What’s it like to be too smart for friends? Noah Baumbach’s films have often addressed that question in one way or another – though Greenberg stands as perhaps the best example of such a query, both Kicking and Screaming and Margot At the Wedding wonder about it, too – but his most recent outing, the thoroughly charming Mistress America does so with a worthy, sweet leading lady (Lola Kirke) who comes to terms with her apparent unfriendability just as the audience also realizes what’s really keeping people at bay. The film is prime Baumbach, a funny and conversational outing about acerbic and intelligent people who are somehow deficient (although relatably so) in one way or another.
Starring Kirke and Baumbach’s own muse (and now screenwriting partner) Greta Gerwig, Mistress America amusingly addresses big questions about relationships, passion, and goals with sly wit and an amiable touch of sweetness. It’s good, but it’s still only Baumbach’s second best film of the year (his While We’re Young will hit theaters on March 27, and goddamn is that film a winner) – and that’s a compliment.
Baumbach and Gerwig have explored similar territory before, and it’s no big shock that Mistress America feels like a companion piece to their charming 2012 comedy, Frances Ha. With that film, however, the duo were exploring the passion and intensity of female friendships built on years of affection and familiarity – Gerwig’s Frances and Mickey Sumner’s Sophie had been tight since college – while Mistress America is more concerned with playing with passion and intensity that comes with instant connections and relationships. That Tracy (Kirke) and Brooke (Gerwig) are about to be sisters – literally connected to each other through love and law – is a wink to those kind of swift connections. One day two people are nothing, then they’re family. And then what?
Whipsmart college freshman Tracy is desperate for a pal, and when she finally makes one in class after weeks of loneliness at her new school (and also after telling her mother, very annoyed, that no one makes friends in class), she’s invigorated, giddily bouncing around her life with fresh enthusiasm. That Tony (an extremely funny and deadpan Matthew Shear) might be a romantic possibility doesn’t even matter to Tracy – though, of course, that is discussed later in the film – she’s just happy to have a new buddy who likes the same things she likes and, perhaps even better, hates the same things she hates. When Tony throws her over for a new lady (Jasmine Cephas Jones as Nicolette, who brings her own unhinged comedic sensibilities a role that might otherwise feel minor), Tracy is again alone, finally pushed to call the mysterious Brooke Cardinas (the daughter of the man Tracy’s mother is about to marry, an instant sister).
Purposely over-the-top and hilariously heightened, Gerwig’s Brooke is a loving send-up of the tired (and disavowed) Manic Pixie Dream Girl trope. Flighty and inconsistent and dreamy and potentially actually deranged, Brooke is a big breath of fresh air into Tracy’s stale life, even as she threatens to totally up-end it. It’s a tricky role, a winking smirk at the kind of characters that populate other indie films about characters discovering themselves, but Gerwig pulls it off – she knows this character, after all, she did write her – and Brooke is a joy to watch, even as she’s utterly, terrifying exhausting to be around. The two girls zip around the city getting into all sorts of almost trouble, and Tracy is again invigorated and, in this case, actually inspired by Brooke (a budding writer, Tracy puts her and Brooke’s exploits down on paper, with later repercussions).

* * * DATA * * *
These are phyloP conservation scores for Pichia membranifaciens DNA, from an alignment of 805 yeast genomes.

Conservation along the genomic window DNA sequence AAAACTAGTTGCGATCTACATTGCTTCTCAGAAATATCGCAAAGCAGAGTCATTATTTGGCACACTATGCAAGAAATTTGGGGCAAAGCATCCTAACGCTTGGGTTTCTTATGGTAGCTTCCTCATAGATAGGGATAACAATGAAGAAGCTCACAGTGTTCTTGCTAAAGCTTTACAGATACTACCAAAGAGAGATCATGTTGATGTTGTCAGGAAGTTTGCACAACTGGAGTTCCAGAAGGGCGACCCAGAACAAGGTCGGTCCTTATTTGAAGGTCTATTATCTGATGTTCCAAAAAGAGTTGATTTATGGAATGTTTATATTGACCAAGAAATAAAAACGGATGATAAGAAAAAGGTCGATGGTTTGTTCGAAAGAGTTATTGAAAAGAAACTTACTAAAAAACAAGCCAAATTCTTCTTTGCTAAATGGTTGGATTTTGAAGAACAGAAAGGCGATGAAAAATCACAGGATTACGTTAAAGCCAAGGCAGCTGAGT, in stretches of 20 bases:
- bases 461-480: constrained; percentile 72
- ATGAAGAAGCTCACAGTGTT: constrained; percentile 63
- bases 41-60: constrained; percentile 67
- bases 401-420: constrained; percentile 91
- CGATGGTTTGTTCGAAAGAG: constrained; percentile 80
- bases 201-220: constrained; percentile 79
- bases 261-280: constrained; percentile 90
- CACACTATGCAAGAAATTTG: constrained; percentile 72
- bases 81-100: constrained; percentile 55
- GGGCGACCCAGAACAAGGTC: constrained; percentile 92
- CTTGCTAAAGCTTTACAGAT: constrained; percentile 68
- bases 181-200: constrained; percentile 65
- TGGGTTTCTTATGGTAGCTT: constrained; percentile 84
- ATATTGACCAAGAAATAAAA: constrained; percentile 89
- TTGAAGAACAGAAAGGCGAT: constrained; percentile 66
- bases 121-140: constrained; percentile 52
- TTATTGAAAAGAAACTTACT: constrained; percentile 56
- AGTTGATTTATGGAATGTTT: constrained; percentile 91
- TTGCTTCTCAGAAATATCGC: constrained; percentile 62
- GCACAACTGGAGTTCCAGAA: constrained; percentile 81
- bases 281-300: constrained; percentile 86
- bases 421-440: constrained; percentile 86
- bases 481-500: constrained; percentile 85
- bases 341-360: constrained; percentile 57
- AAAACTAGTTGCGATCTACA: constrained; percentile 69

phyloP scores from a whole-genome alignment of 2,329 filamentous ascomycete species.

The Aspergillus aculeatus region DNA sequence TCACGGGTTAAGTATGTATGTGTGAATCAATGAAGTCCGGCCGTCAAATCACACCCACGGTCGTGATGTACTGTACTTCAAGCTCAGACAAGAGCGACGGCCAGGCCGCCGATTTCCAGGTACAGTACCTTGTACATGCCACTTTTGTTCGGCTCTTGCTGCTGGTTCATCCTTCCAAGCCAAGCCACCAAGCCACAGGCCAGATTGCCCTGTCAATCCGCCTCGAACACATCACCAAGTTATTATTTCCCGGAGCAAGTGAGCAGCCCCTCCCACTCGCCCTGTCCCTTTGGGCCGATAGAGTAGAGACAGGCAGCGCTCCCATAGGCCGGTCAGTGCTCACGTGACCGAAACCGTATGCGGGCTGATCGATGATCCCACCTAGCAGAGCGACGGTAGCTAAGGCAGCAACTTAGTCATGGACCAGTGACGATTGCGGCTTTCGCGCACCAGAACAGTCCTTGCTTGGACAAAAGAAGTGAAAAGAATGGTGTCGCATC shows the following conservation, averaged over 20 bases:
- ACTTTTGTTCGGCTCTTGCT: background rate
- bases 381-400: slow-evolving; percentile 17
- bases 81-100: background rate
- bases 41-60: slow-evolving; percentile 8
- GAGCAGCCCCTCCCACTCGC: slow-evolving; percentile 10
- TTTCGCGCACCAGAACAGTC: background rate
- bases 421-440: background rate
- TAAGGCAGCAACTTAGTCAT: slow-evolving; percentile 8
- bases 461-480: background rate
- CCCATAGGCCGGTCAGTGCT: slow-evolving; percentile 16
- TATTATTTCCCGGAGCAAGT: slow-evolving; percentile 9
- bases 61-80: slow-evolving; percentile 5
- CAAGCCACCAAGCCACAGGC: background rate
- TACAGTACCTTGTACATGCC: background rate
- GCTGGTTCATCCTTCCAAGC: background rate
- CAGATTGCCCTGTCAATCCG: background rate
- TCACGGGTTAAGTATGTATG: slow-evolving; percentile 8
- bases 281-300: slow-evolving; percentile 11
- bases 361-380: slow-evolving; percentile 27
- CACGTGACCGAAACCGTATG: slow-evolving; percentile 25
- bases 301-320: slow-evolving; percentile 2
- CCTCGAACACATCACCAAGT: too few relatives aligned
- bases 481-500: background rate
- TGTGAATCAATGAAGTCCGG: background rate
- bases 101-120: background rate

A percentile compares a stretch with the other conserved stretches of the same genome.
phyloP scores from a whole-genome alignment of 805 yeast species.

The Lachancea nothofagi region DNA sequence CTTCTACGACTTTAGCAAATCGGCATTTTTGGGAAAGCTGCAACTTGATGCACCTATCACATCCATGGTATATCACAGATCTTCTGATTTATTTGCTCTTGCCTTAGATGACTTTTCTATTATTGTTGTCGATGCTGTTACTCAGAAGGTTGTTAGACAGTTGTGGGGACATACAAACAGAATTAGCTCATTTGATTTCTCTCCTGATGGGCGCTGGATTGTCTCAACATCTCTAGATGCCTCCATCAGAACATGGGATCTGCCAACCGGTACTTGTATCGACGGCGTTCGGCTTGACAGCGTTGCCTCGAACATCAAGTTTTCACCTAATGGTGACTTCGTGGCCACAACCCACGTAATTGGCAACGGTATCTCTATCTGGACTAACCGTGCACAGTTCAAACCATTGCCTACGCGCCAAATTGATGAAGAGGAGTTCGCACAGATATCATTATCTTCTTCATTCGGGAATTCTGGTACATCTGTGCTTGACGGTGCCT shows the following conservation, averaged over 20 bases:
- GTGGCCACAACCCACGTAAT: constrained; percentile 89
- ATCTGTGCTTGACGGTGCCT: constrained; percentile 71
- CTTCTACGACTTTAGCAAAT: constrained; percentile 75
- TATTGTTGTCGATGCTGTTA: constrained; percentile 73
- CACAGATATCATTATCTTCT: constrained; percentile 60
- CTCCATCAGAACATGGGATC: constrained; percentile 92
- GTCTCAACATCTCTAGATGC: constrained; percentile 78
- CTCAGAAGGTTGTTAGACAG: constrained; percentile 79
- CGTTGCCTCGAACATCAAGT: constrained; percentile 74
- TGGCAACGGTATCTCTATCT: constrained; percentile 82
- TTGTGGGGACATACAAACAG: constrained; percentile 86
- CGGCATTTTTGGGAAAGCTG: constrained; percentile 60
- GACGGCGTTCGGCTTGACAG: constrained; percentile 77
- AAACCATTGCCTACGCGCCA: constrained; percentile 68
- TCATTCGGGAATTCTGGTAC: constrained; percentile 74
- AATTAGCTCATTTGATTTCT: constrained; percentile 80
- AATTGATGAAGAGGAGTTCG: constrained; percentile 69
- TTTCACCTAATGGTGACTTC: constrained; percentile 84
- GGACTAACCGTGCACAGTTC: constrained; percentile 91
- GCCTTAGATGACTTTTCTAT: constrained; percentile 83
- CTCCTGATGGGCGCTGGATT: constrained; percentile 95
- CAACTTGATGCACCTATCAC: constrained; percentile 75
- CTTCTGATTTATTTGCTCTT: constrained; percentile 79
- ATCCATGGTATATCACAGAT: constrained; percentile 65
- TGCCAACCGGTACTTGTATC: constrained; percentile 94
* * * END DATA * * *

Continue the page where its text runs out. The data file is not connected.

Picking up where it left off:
The first half of Mistress America is about as fizzy and fun as Baumbach gets, which is why it’s so strange when his and Gerwig’s script takes a left turn around the film’s mid-point, straight into, well, fizzier territory. Mistress America doesn’t get dark or weird or anything like that, but it does turn into a fixed-point farce, as Tracy and Brooke (and Tony and Nicolette) head to Connecticut to extract money from his ex-boyfriend and ex-best friend for one of her many flights of fancy.
The film, while still hilarious and a joy to watch, is suddenly those things in a different way, and the disconnect between the two features is sharp. Both halves of the film work, just not together, and after all the dizzy happiness of Mistress America wears off, we’re left wondering why Baumbach didn’t just make a pair of films from the material, sewing up 2015 as the year of Baumbach. Perhaps he’s just smarter than the rest of us.
The Upside: Lola Kirke’s star-making performance, Greta Gerwig’s unflagging and exuberant charm, a gifted supporting cast, high energy, laugh out loud funny.
The Downside: Feels like two distinctly different movies, the tonal inconsistencies are disappointing, would work better as two different (and great!) features.
On the Side: Mistress America was long referred to as Baumbach and Gerwig’s “secret film,” and the pair made it